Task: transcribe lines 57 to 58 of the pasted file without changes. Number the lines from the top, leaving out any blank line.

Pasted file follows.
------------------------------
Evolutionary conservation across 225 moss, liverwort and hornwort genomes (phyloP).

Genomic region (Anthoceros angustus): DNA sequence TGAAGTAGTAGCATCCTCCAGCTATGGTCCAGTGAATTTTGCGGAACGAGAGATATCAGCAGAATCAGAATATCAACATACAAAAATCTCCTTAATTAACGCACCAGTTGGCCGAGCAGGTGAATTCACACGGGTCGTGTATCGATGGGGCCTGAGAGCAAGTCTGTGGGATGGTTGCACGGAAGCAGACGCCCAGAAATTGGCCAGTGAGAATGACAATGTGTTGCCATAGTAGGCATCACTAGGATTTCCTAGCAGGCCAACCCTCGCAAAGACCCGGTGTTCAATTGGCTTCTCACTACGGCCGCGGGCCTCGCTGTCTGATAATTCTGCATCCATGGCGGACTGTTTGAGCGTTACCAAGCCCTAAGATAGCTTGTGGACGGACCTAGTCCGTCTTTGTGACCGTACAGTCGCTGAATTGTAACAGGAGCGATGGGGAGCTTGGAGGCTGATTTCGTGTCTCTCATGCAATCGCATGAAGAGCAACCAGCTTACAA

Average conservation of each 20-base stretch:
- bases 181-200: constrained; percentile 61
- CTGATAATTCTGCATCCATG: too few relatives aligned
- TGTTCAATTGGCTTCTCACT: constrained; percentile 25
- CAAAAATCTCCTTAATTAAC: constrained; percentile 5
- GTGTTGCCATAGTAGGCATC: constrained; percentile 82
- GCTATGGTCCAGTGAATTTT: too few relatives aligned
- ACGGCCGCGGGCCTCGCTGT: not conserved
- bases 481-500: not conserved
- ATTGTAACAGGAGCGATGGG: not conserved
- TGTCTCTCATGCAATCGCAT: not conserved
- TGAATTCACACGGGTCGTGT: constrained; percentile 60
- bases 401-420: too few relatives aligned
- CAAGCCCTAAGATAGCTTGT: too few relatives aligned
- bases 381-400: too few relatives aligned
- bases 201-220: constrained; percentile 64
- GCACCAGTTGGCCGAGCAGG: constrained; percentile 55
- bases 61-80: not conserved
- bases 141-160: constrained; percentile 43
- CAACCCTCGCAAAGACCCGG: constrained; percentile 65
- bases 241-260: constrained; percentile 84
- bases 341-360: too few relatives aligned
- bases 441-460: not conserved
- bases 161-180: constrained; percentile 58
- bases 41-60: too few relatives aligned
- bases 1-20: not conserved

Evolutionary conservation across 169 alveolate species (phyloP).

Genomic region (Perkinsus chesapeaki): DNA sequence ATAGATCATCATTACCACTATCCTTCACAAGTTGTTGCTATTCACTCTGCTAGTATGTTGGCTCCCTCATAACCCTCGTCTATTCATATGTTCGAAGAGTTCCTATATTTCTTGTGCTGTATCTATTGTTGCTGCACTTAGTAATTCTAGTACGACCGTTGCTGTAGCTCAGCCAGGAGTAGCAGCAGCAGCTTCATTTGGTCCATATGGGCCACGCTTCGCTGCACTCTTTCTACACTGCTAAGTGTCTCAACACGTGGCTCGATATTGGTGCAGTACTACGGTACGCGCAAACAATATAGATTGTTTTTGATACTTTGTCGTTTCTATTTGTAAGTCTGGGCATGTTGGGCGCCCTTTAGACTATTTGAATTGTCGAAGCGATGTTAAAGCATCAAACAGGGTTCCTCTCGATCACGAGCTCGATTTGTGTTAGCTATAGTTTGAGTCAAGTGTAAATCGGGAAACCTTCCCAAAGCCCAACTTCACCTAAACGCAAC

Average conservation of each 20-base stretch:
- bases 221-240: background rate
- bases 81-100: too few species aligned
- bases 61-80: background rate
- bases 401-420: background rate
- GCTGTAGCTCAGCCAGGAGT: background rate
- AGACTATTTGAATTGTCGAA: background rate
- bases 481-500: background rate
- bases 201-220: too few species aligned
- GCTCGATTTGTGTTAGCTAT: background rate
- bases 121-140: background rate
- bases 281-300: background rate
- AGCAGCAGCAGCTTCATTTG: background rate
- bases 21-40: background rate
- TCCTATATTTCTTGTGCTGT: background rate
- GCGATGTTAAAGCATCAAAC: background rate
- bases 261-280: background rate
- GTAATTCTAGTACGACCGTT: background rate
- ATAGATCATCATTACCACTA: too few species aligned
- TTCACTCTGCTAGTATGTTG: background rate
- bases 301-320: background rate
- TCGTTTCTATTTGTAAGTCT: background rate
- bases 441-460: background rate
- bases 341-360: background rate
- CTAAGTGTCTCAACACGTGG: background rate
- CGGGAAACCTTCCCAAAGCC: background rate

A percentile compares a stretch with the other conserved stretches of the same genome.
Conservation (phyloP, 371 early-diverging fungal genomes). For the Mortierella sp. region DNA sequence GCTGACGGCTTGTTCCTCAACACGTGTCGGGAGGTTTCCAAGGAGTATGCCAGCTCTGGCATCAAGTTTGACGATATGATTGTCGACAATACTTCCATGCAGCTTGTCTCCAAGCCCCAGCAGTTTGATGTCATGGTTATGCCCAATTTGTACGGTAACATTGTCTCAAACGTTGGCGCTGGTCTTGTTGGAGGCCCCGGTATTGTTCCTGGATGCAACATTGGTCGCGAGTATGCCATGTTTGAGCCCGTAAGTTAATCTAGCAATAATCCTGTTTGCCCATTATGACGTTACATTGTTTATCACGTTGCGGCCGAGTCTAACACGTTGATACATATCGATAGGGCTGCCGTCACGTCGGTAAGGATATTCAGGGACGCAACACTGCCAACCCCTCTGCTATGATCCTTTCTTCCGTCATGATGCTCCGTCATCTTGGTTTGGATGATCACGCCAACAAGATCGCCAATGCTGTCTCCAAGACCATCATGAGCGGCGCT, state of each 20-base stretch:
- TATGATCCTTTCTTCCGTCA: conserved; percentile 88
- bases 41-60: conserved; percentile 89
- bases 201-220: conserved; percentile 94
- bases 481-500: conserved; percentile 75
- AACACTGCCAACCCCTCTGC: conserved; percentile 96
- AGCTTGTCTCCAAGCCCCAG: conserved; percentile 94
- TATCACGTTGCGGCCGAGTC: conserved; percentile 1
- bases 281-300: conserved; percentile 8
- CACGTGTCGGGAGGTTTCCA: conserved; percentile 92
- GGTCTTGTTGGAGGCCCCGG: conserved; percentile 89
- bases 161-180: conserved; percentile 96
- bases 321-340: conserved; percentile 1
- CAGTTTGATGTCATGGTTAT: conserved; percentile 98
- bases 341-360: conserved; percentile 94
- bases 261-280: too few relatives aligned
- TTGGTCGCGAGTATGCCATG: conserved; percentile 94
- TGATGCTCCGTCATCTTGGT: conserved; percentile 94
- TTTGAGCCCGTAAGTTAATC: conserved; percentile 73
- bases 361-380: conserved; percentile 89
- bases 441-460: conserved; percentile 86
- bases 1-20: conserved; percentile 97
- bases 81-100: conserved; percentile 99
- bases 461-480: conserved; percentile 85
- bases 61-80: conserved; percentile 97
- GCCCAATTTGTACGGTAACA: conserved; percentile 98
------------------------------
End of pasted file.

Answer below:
A percentile compares a stretch with the other conserved stretches of the same genome.
Conservation (phyloP, 371 early-diverging fungal genomes). For the Mortierella sp. region DNA sequence GCTGACGGCTTGTTCCTCAACACGTGTCGGGAGGTTTCCAAGGAGTATGCCAGCTCTGGCATCAAGTTTGACGATATGATTGTCGACAATACTTCCATGCAGCTTGTCTCCAAGCCCCAGCAGTTTGATGTCATGGTTATGCCCAATTTGTACGGTAACATTGTCTCAAACGTTGGCGCTGGTCTTGTTGGAGGCCCCGGTATTGTTCCTGGATGCAACATTGGTCGCGAGTATGCCATGTTTGAGCCCGTAAGTTAATCTAGCAATAATCCTGTTTGCCCATTATGACGTTACATTGTTTATCACGTTGCGGCCGAGTCTAACACGTTGATACATATCGATAGGGCTGCCGTCACGTCGGTAAGGATATTCAGGGACGCAACACTGCCAACCCCTCTGCTATGATCCTTTCTTCCGTCATGATGCTCCGTCATCTTGGTTTGGATGATCACGCCAACAAGATCGCCAATGCTGTCTCCAAGACCATCATGAGCGGCGCT, state of each 20-base stretch: